Located in a commanding position over-looking Kirkby Stephen stands the castellated mansion Stobars Hall. With extensive views of the surrounding landscape, this delightful setting was chosen by James Brougham for his mansion in 1829. The mansion was built and designed by Mr William Close of Kirkby Stephen who is described as a joiner, cabinet maker and architect (History, Topography and Directory of Westmorland and Lonsdale North of the Sands in Lancashire, Edition: 1849).
The building features a late Georgian front with a Tuscan porch (above) and tripartite ground floor windows. The building is constructed of coursed rubble with incised jointing, moulded quoins and features an embattled parapet.
North Westmorland had few real gentry and some who were described as ‘gentlemen’ were also successful farmers or businessmen. The 1829 Directory describes thirty men in the area who were described as gentlemen or ‘Esq.’ with no occupation stated. James Brougham was one of these men.
Stobars Hall was later occupied by Captain Martin Irving JP, William Metcalfe in 1851 and by 1871, Matthew Thompson JP who was a local landowner and Deputy Lieutenant of the county.
The mainly two storey building is of a L shaped plan with embattled towers, chimneys concealed in merlons and 16 pane sash windows to each floor. Many original features still remain throughout the building including doors, cornices and ornately decorated fireplaces (above and below).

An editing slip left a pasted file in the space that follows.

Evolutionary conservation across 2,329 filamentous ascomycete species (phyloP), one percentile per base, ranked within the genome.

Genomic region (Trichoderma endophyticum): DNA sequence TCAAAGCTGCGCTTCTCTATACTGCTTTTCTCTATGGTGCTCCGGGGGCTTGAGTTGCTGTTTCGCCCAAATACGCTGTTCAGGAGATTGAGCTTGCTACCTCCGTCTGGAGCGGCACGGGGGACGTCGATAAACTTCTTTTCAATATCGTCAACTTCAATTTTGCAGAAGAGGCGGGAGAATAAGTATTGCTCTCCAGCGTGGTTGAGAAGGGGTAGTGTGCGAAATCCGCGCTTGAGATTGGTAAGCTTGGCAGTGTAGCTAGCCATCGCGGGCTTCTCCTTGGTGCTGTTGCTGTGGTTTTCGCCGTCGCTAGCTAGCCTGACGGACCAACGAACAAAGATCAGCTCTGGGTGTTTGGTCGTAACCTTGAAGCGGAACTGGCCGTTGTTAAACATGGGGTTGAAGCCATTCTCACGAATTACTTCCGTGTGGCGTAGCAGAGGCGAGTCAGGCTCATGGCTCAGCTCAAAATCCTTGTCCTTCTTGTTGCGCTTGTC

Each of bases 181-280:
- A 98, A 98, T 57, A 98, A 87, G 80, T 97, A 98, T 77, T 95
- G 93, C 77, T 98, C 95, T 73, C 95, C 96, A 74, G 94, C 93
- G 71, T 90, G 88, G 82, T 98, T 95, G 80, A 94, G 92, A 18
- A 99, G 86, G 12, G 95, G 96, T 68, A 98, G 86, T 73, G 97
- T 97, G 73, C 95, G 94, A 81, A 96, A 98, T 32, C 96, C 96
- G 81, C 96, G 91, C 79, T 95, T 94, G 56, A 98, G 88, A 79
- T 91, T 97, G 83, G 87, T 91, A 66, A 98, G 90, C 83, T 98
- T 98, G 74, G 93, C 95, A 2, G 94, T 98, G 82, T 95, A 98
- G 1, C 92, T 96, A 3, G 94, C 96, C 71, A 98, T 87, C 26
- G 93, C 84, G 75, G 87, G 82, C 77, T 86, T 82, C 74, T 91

A poem taken from The Book of the Chronicles; Or, Winter Evening Tales of Westmorland, Volume 1 adequately portrays the setting:
“Hail Stobars, hail! from thy high hill, We gaze and look, and wonder still: What a landscape greets our eyes, Spread beneath the lofty skies; Loveliest place of all the North, Art did much to bring thee forth; Brougham! thy honour’d Name shall be, Transmitted to posterity; In future ages will be sung- ‘The patron of the Poet Young.”
The reception rooms north of the entrance hall feature re-used 17th & 18th century panelling and some of the hand carved pieces of furniture are incredibly rich in detail. The wonderful cabinet below is inscribed with the initials WME and is dated 1713. The panels are exquisitely embellished with geometrical patterns and flowers.
The advantageous position of Stobars Hall includes views of Wild Boar Fell, Wharton Hall & Park and the Forest of Mallerstang.
Stobars Hall is Grade II Listed.
- 17th Century Architecture
- 18th Century Architecture
- 19th Century Architecture
- Country Houses
- James Brougham
- Kirkby Stephen
- Martin Irving
- Richard Bovill Thompson
- Stobars Hall
- The book of the chronicles; or
- Volume 1
- Wharton Hall
- Wild Boar Fell
- William Close
- William Metcalfe
- Winter evening tales of Westmorland